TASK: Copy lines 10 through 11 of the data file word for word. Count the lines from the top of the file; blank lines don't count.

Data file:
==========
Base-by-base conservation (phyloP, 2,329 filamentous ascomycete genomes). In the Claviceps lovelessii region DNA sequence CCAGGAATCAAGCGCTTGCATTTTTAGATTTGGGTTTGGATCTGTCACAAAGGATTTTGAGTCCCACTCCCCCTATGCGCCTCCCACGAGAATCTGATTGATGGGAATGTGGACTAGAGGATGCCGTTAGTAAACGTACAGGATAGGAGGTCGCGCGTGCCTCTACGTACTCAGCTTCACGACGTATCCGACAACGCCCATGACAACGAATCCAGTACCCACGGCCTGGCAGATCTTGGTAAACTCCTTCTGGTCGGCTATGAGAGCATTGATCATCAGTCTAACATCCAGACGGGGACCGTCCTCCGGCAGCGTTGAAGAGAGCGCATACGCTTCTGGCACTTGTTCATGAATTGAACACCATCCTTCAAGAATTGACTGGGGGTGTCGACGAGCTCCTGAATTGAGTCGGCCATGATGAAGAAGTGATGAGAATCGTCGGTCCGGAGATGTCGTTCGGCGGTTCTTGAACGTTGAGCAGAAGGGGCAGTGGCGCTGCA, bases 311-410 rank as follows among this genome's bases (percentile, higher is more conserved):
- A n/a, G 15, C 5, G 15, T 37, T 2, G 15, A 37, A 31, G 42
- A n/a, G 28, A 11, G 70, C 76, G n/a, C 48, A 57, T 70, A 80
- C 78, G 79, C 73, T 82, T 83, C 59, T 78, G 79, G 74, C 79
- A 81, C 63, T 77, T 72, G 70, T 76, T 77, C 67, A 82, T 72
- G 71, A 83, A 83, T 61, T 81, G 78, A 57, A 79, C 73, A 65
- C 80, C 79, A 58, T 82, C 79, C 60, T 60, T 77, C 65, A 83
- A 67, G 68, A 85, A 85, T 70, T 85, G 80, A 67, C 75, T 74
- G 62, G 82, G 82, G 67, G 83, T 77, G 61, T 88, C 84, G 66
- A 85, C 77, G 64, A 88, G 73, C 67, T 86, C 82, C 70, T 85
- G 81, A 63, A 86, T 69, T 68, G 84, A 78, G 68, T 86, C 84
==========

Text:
- A 85, C 77, G 64, A 88, G 73, C 67, T 86, C 82, C 70, T 85
- G 81, A 63, A 86, T 69, T 68, G 84, A 78, G 68, T 86, C 84